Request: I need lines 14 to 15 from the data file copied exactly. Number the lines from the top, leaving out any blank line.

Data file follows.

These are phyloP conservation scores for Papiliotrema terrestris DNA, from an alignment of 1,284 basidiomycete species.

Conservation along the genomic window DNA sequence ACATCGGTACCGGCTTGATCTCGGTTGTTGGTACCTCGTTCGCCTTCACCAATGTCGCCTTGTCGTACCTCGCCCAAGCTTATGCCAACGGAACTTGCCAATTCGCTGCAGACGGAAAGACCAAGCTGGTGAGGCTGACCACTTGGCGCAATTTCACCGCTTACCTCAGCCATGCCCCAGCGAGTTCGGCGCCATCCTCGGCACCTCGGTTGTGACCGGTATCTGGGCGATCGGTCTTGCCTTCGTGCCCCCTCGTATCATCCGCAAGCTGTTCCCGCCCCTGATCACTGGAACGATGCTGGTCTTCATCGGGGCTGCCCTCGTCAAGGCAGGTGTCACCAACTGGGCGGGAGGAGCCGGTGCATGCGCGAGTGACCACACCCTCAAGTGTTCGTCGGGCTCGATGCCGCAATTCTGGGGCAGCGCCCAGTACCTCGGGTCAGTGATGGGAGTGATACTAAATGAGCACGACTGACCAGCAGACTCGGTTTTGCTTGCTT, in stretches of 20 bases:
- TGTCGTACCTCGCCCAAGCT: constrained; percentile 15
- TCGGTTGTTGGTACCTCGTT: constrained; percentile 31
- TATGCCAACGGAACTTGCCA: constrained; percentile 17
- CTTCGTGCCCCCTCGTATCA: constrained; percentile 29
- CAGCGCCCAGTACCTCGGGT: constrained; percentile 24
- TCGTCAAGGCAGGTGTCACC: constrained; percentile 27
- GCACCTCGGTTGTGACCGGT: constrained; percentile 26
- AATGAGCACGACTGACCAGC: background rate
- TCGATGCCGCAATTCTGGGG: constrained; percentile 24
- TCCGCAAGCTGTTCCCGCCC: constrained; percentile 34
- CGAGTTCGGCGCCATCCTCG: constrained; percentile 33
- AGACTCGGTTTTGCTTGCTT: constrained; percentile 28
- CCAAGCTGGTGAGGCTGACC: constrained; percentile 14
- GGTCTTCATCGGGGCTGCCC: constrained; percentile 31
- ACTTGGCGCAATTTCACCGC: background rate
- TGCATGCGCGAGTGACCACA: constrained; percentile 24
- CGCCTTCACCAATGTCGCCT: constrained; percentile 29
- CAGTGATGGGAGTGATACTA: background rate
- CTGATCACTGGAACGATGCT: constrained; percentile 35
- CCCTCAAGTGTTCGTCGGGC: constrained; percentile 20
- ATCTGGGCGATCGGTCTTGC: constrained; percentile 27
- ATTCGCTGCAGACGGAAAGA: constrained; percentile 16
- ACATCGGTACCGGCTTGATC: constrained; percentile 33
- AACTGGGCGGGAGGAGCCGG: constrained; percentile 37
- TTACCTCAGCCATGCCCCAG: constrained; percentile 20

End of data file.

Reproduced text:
- AGACTCGGTTTTGCTTGCTT: constrained; percentile 28
- CCAAGCTGGTGAGGCTGACC: constrained; percentile 14